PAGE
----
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Russian Group Spread Disinformation About Kate Middleton, Experts Say

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The whirl of conspiracy theories that enveloped Catherine, Princess of Wales, before she disclosed her cancer diagnosis last week probably didn’t need help from a foreign state. But researchers in Britain said Wednesday that a notorious Russian disinformation operation helped stir the pot.

Martin Innes, an expert on digital disinformation at Cardiff University in Wales, said he and his colleagues tracked 45 social media accounts that posted a spurious claim about Catherine to a Kremlin-linked disinformation network, which has previously spread divisive stories about Ukraine’s president, Volodymyr Zelensky, as well as about France’s support for Ukraine.

As in those cases, Professor Innes said, the influence campaign appeared calculated to inflame divisions, deepen a sense of chaos in society, and erode trust in institutions — in this case, the British royal family and the news media.

“It provokes an emotional reaction,” he said. “The story was already being framed in conspiracy terms, so you can appeal to those people. And people who support the royal family get angry.”

The motive, he said, was likely commercial as well as political. Social media traffic about Catherine skyrocketed over the last three months, as a dearth of information about her condition created a void that an online army filled with rumors and speculation. For the Russian network, amplifying those posts through their accounts would enable them to boost their own traffic statistics and follower counts.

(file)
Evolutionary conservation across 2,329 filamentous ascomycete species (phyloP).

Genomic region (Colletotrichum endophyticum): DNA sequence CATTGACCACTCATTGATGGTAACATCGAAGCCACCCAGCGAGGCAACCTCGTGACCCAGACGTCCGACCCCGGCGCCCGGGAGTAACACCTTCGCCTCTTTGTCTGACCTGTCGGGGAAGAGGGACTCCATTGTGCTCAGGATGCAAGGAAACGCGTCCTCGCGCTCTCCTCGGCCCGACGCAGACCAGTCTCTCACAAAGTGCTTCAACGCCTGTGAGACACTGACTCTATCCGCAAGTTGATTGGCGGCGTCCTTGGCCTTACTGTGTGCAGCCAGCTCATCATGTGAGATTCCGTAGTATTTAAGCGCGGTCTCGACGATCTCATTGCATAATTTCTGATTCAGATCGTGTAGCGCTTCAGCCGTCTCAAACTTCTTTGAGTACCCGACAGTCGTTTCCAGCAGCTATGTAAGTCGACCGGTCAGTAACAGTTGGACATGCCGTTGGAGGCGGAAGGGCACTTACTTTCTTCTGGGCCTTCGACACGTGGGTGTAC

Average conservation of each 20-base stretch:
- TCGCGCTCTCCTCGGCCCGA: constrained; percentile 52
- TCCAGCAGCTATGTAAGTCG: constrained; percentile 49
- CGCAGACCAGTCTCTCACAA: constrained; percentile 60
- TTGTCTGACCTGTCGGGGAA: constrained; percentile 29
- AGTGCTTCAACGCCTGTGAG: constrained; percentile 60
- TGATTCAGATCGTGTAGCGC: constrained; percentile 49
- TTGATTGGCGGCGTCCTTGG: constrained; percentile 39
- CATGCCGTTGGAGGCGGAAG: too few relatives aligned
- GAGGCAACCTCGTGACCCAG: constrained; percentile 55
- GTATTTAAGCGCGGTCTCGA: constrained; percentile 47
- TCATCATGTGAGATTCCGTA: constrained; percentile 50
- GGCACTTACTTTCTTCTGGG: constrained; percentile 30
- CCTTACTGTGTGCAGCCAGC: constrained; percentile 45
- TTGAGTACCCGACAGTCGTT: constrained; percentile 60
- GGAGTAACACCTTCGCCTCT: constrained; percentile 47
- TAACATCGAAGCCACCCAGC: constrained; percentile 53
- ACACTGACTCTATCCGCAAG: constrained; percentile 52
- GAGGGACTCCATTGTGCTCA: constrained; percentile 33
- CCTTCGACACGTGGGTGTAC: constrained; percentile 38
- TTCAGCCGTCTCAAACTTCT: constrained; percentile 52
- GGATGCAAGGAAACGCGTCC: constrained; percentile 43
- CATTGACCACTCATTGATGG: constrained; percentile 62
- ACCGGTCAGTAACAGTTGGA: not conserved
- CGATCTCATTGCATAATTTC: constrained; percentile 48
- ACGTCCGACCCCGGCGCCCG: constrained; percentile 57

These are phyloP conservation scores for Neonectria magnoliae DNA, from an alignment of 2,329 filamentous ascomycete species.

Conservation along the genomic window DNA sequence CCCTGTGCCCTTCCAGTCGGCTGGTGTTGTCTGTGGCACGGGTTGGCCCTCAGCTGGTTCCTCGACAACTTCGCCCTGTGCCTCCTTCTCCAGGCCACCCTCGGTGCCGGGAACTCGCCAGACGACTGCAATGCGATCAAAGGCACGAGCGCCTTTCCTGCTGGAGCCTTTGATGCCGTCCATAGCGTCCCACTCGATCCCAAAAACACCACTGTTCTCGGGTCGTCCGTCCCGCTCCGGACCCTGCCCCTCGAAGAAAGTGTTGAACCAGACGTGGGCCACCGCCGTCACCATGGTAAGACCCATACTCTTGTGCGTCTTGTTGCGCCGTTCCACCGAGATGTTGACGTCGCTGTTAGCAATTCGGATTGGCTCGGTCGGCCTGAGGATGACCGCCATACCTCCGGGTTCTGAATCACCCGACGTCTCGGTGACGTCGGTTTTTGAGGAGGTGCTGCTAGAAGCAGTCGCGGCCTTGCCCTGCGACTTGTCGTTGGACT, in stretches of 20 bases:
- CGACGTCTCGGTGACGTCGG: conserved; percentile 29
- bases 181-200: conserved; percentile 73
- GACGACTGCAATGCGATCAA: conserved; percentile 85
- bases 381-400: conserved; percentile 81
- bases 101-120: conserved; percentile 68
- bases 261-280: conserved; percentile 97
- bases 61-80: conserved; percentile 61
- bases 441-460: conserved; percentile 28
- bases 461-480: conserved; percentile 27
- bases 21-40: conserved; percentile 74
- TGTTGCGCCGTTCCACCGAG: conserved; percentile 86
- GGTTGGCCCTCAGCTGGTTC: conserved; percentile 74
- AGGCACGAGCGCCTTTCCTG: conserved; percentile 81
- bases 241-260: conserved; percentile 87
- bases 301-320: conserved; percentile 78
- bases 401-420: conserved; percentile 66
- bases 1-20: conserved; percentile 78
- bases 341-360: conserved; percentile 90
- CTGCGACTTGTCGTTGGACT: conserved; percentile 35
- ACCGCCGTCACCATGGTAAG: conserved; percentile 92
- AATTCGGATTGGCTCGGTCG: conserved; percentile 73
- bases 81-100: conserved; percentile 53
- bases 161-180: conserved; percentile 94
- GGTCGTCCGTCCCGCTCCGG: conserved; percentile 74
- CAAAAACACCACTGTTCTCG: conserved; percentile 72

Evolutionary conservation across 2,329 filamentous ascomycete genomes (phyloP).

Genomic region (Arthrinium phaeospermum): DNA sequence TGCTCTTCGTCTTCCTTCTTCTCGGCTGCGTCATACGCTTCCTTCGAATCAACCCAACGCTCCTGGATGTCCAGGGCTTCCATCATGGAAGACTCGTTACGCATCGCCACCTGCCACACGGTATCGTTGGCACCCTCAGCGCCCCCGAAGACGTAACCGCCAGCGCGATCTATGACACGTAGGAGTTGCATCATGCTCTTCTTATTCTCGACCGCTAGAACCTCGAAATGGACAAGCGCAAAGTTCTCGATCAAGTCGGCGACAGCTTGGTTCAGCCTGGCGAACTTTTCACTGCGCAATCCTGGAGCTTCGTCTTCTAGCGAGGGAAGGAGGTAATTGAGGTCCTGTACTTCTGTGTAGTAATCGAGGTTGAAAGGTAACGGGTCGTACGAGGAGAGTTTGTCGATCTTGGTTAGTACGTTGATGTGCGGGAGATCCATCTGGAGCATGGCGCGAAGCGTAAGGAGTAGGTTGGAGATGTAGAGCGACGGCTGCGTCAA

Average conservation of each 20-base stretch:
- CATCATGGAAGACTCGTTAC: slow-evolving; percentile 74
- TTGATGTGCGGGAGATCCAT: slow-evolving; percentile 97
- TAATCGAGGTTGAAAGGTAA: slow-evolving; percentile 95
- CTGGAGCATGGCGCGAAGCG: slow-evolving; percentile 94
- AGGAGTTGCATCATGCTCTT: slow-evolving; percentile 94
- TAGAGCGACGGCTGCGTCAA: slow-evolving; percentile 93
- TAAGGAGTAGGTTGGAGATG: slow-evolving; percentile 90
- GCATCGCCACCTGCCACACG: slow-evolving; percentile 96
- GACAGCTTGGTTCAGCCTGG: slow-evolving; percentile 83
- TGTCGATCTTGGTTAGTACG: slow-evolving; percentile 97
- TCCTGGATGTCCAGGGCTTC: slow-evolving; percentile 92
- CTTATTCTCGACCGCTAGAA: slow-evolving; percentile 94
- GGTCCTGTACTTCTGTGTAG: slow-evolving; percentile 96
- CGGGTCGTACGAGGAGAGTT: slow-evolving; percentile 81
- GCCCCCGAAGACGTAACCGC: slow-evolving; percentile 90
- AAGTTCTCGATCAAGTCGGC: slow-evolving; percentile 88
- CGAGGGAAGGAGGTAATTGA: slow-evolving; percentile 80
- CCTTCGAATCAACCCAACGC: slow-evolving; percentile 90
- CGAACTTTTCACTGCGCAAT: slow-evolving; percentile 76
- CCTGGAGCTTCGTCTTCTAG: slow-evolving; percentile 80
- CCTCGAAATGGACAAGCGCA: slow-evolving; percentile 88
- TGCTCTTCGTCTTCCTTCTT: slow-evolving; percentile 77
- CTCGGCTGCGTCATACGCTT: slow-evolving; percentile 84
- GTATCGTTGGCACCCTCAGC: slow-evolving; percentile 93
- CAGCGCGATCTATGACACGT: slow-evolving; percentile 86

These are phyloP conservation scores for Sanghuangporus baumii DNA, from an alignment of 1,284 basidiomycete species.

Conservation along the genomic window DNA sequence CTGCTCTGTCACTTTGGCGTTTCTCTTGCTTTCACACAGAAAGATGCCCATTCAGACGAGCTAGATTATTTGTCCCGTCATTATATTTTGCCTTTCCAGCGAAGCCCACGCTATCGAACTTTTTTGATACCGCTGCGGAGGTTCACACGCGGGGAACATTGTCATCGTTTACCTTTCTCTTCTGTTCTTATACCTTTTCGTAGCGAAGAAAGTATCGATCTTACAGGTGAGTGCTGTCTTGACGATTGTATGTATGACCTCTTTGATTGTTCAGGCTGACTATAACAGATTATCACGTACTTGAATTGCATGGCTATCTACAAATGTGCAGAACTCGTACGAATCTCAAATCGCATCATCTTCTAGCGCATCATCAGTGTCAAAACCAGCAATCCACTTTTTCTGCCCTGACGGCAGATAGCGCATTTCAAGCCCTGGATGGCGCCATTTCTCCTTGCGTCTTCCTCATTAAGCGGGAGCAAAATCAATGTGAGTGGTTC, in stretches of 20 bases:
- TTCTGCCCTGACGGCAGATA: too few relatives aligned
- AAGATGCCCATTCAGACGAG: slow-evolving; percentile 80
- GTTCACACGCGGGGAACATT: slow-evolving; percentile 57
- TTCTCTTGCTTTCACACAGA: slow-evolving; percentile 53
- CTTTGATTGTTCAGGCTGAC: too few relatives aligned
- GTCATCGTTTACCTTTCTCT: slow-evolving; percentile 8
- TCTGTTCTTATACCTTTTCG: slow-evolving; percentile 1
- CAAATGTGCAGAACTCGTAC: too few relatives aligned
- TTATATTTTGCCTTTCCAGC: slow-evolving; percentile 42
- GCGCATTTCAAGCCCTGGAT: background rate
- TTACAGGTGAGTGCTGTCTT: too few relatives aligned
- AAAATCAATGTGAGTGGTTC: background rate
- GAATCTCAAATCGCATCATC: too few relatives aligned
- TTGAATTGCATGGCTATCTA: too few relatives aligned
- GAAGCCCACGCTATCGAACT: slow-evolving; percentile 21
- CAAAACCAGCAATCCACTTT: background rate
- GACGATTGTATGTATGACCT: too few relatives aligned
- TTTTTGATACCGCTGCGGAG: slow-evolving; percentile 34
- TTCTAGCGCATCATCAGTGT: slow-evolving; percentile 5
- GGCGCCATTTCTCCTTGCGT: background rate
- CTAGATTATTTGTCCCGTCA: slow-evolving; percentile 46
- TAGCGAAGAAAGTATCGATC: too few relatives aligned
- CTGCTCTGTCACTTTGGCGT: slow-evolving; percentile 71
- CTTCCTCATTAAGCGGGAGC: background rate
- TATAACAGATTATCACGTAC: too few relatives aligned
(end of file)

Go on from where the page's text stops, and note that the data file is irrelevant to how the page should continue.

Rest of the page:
It is not clear who might have hired the disinformation network to go after Catherine, but it has a track record of campaigns to undermine the countries and people at odds with the Kremlin. Britain’s robust support for Ukraine, and London’s longstanding antagonism with Moscow, would make it a tempting target for the Russians.

The Daily Telegraph, a London newspaper, reported on Sunday that British officials were worried that Russia, China and Iran were fueling disinformation about Catherine in an effort to destabilize the country.

Asked about these reports in Parliament on Monday, the deputy prime minister, Oliver Dowden, did not name the countries, but said it was “a reminder to us all that it is important for us to ensure that we deal with valid and trusted information, and are appropriately skeptical about many online sources.”

In 2020, a British parliamentary committee concluded that Russia had mounted a prolonged, sophisticated campaign to undermine Britain’s democracy — using tactics that ranged from disinformation and meddling in elections to funneling dirty money and employing members of the House of Lords. The Russian foreign ministry dismissed the conclusions as “Russophobia.”

Kensington Palace, where Catherine and her husband, Prince William, have their offices, declined to comment on Russia’s role in the recent rumormongering. The palace has appealed to the news media and the public to give Catherine privacy, after she announced she had cancer in a video last Friday.

Professor Innes, who leads a research program exploring the causes and consequences of digital disinformation, said his team noticed a mysterious spike in a certain type of social media post on March 19, a day after video surfaced of Catherine and William leaving a food shop near their home in Windsor.

One widely repeated post on X featured an image from the video, with Catherine’s face clearly altered. It asked, “Why do these big media channels want to make us believe these are Kate and William? But as we can see, they are not Kate or William. …”

Tracing the 45 accounts that recycled this post, Professor Innes said, the researchers found they all originated from a single master account, carrying the name Master Firs. It bore the characteristics of a Russian disinformation operation known in the industry as Doppelgänger, he said.